You can now read USC's 2009 defense against NCAA charges online (PDF).
After talking to many sources familiar with the investigation, it's clear that USC representatives believe the infractions committee didn't treat the program fairly -- not an unusual response from a sanctioned program, by the way -- and the university will take its issues to the Infractions Appeal Committee.
USC has two central contentions: 1. There's only tenuous evidence that connects running backs coach Todd McNair to the would-be sports agents, Lloyd Lake and Michael Michaels, who courted Reggie Bush with cash and lavish gifts; 2. That marketing representative Mike Ornstein was falsely named as a representative of USC athletic interests.
From USC's response to the NCAA:
In football, the NCAA Staff has attempted to establish a direct link between USC and the issues surrounding student-athlete 1 in two ways: (l) by pursuing unethical conduct charges against the assistant football coach for allegedly knowing about the benefits and failing to disclose them (Allegations I and 3); and (2) by pursuing a novel and flawed theory that a sports marketing agent became a representative of USC's athletics interests solely as a result of employing three USC student-athletes (including student-athlete l) in the summer of 2005. These allegations against the assistant football coach and USC are not supported by the evidence and should be rejected.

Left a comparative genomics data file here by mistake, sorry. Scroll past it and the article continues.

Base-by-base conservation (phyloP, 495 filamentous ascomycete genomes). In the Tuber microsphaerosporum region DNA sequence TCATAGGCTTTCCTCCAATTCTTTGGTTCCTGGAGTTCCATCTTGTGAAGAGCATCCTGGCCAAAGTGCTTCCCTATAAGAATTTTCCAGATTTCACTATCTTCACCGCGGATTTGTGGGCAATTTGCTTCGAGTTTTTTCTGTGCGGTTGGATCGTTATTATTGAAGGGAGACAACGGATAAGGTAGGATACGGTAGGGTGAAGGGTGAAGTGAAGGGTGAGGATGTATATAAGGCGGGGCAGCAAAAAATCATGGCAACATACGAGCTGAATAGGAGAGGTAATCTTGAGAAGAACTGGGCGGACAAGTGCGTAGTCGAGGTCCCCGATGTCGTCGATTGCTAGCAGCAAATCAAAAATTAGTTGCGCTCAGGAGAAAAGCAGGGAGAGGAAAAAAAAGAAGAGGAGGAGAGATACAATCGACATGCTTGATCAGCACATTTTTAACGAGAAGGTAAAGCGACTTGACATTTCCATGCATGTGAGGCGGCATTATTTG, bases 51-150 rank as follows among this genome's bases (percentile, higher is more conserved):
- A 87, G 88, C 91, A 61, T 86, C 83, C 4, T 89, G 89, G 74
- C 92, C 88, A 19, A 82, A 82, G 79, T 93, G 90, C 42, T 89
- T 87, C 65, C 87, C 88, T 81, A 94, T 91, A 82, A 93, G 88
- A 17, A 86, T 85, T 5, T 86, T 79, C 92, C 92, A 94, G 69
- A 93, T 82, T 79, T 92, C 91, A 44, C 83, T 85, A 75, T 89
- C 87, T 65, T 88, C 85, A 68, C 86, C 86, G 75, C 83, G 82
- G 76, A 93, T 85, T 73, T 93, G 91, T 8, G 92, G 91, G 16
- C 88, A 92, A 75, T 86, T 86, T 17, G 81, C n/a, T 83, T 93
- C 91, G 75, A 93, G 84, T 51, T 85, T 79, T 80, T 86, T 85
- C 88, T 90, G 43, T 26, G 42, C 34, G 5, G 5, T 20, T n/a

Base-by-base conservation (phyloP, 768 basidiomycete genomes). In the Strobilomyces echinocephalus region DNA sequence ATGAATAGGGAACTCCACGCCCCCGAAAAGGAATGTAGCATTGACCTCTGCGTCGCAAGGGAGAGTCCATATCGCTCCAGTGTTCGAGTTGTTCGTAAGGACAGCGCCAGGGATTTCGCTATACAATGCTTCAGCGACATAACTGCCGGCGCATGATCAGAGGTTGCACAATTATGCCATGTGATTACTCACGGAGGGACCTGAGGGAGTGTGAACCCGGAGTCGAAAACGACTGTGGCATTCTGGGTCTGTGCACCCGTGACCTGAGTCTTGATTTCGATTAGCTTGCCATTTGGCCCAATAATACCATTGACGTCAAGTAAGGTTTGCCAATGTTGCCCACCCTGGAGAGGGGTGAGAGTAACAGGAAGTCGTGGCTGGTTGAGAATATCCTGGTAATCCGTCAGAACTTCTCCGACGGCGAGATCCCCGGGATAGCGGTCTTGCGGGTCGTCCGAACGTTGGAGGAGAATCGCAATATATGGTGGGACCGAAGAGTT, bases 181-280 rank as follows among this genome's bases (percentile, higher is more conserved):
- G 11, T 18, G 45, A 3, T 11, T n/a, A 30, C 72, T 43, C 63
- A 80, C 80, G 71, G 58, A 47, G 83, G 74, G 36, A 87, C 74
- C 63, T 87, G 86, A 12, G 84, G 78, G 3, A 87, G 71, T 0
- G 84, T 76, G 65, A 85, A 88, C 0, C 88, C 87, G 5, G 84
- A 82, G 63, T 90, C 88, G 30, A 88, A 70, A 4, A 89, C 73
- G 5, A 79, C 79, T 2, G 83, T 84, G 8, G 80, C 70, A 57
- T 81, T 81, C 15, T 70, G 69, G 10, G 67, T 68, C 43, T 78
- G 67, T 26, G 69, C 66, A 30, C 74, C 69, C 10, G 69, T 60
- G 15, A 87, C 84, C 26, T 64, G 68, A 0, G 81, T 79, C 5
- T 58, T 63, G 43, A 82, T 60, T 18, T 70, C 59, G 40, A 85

Suffice it to say, USC's defense isn't passive. One might, in fact, call it a bit combative with NCAA investigators.
USC believes the [NCAA] has pursued these weak institutional allegations in football because it recognizes that without a direct institutional link, the allegations surrounding Student-Athlete I involve only amateurism issues with no institutional violation. After 3 1/2 years of intensive public and media scrutiny, including repeated public questions as to why USC football has not yet been "brought to justice" by the NCAA, the pressure to accuse USC of having had actual knowledge of and a direct connection to the alleged impermissible benefits is very real.
In other words, USC believes the NCAA is kowtowing to pressure to make an example out of the school.
USC risks prolonging the controversy with an appeal, and it's unclear which portions of the NCAA's argument it will challenge. An appeal likely wouldn't be resolved until the spring of 2011 -- at the earliest -- so there is a risk in merely pushing the sanctions into the future.